Levon looked startled, then subsided. When Duke snickered, Levon glared at him fiercely.
Marguerite sighed. "Joe? Why don't we ever leave them at home and just the two of us go to dinner?"
"Now there's an idea. But what would John say?"
She grinned. "I'm so looking forward to going to dinner with John, and leaving Duke and Levon behind." Her expression turned suddenly innocent. "You wouldn't mind babysitting, would you? I've an extra rope."
"Centaur hog-tying?" Joe asked blandly.
"It works," she said, ignoring both Duke's and Levon's offended glares.
She continued to ignore them as she asked, "Joe, do you mind my asking if everything is all right?"
Levon glanced once at Joe when she asked, but didn't say a word.
"Why wouldn't it be?" he replied, not quite able to meet her eyes.
"You just seem distracted, is all."
He could feel Levon's eyes on him as he answered with a shrug. "I'm fine."
Marguerite looked at him, looked at Levon, then back to him. It was obvious she didn't believe him. Levon was just toying with his wineglass, not saying a word.
"You're lying," Marguerite said, finally. "Should I make you talk now, or corner you later? Remember, I have a new boyfriend starting Friday. I can't be wasting precious time unscrewing your head."
"My head doesn't need unscrewing," Joe argued. Even if it did there was no way he could talk about this. Not in front of Levon. It would hurt the other man too much.
She rolled her eyes, but said, "Fine. But you can't say I didn't try." She glanced up at the waitress and pointed to Duke. "He's paying."
Levon still didn't look over at Joe, and only half-heartedly smirked when Duke sighed and accepted the bill. Feeling a twinge of guilt, Joe reached over and laid his hand over his lover's, hoping Levon would take the physical contact for the wordless apology that it was. Levon returned it, barely glancing at him.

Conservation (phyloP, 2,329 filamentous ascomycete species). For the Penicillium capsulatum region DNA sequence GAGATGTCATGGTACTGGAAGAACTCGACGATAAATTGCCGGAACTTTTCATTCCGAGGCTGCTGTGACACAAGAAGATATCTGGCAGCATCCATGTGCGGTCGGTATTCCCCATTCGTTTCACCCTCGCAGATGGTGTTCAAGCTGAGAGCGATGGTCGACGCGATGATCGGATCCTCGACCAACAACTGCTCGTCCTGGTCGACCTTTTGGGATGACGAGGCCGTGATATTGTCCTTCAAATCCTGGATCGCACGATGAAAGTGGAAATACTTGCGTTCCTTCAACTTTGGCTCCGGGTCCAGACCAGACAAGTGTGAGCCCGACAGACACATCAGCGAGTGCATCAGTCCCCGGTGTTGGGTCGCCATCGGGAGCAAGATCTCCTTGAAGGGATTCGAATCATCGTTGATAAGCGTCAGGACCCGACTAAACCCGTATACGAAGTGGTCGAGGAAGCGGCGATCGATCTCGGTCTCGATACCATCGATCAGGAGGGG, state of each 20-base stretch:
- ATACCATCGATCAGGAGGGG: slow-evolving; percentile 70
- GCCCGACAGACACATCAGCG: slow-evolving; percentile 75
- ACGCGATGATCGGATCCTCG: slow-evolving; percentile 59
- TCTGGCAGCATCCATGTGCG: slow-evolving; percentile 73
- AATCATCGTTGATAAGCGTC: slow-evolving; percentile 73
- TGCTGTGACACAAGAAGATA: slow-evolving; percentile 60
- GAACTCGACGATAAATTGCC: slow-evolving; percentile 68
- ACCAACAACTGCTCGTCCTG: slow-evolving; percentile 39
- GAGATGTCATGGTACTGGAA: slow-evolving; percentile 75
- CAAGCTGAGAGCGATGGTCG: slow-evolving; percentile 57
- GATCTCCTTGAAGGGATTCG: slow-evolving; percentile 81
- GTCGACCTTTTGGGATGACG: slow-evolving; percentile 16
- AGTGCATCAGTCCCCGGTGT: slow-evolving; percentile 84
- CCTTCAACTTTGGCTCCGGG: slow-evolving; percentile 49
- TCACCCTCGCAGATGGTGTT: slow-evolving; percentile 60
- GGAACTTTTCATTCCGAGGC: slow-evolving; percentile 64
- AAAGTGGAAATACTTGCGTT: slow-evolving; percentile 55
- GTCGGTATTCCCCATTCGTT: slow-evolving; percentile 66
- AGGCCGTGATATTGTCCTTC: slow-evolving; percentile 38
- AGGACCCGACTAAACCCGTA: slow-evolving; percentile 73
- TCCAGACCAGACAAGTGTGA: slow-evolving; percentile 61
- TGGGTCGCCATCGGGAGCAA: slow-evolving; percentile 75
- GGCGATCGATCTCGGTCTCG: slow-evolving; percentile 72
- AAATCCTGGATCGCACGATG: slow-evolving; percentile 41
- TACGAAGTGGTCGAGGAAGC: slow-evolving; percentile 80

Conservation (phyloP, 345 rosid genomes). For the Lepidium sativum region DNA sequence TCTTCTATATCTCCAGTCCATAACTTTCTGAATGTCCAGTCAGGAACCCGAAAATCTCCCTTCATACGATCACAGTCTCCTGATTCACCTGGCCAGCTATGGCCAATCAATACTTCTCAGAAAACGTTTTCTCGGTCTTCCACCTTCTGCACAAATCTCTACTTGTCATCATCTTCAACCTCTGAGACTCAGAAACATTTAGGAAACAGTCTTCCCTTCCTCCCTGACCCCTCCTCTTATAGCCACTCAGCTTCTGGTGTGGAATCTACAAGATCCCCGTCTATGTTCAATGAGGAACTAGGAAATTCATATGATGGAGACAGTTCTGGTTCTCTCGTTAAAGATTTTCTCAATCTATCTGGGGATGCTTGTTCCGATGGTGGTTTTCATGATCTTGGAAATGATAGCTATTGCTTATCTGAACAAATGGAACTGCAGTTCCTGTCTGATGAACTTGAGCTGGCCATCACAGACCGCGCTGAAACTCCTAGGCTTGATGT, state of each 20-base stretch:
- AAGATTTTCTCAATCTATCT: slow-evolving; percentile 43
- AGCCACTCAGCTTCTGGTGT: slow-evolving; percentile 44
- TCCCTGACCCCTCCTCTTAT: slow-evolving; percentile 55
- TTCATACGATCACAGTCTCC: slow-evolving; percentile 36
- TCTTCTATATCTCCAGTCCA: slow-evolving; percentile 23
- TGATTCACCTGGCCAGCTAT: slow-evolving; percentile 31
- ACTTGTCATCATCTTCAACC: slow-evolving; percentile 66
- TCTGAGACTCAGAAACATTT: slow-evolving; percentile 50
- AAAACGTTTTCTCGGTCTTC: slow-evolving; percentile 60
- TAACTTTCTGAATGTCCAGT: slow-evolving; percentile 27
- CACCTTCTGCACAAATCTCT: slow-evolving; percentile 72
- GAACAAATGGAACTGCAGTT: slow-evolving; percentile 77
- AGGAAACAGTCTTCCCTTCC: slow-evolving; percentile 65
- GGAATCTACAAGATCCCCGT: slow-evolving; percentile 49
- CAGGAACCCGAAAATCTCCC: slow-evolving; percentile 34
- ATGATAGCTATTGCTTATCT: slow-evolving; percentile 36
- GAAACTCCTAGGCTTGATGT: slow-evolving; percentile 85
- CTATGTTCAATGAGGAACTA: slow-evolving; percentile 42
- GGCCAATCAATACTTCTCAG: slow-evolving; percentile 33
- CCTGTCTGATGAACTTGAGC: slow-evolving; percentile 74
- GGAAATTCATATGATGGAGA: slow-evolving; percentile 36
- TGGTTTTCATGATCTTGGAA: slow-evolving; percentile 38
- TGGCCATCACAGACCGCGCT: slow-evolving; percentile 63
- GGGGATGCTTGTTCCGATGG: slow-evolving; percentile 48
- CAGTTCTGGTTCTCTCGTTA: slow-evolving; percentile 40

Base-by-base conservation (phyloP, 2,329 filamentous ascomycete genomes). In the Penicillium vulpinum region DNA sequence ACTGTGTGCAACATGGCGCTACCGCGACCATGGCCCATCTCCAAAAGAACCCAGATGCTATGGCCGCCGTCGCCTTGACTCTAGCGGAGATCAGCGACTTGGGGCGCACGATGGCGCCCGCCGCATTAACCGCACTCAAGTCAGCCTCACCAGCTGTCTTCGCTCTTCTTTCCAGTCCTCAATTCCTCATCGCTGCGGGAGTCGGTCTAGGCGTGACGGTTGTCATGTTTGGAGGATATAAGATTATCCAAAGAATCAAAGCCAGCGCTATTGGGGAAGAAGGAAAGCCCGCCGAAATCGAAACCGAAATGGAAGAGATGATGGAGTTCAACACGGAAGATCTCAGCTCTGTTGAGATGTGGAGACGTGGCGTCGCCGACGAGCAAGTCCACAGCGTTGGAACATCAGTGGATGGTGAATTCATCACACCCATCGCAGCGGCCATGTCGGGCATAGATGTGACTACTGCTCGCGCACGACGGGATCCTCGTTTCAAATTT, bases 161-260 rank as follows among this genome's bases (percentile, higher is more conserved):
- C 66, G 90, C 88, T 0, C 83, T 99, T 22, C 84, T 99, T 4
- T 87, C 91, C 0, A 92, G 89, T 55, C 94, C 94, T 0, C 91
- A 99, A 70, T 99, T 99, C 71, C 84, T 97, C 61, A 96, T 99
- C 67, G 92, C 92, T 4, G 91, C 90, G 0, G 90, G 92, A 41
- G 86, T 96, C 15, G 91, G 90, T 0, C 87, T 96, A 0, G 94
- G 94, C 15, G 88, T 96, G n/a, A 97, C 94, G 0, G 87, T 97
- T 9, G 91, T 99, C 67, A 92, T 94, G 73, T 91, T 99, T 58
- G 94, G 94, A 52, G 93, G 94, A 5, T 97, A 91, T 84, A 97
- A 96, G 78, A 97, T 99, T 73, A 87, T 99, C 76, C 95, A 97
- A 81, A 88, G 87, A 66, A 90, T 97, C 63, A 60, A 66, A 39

"So. Does anyone want to meet for a late lunch Saturday and get details?" Marguerite interrupted.
"Sorry, Levon and I are on-duty Saturday," Joe apologized. "Maybe Sunday?"
"Okay. Sunday, it is. I just hope we're celebrating, and not talking about what a jerk he turns out to be."
"You sure you don't want us to check him out, first?" Levon offered, his smile returning somewhat.
"She'll just ask you to get him arrested if he does turn out to be a jerk," Duke responded.
"Oo, now there's an idea!" Marguerite sounded pleased. "Actually, I have an ex...."
Joe laughed. "If we ever get a break in our caseload, Marguerite, we'll see what we can do."
She laughed, then they gave the restaurant back their table and headed out. Once outside they stopped, and Marguerite gave them hugs again. Levon and Duke didn't bother trying to shake hands; friendly stares seemed to suffice. Joe and Duke nodded at each other and then Joe headed for the Jimmy with Levon.
The silence that had fallen between the two of them weighed heavily on Joe. Levon climbed behind the wheel and asked quietly, "You wanna head on home?"
"What do you want to do?" Joe responded softly, wearily.
Levon shrugged. "Don't matter. It ain't even eight yet."
Suddenly Joe couldn't take it anymore. "What do you want to do?" he asked again, in short clipped tones.
Levon stared at him, wide-eyed. "Told you, it don't matter. Go home, go to Chicken's... hell we can go to Galveston and take a moonlit walk on the beach." He said the last with an almost equally angry tone.
"Fine! Choose one!"
Levon blinked, then started the truck's engine. He pulled out of the lot fairly sedately -- and thus safely -- but Joe saw how hard he was gripping the wheel. He turned off the side road and headed for the highway. This didn't tell Joe where they were headed. It was on the tip of his tongue to ask where they were going but he remained silent.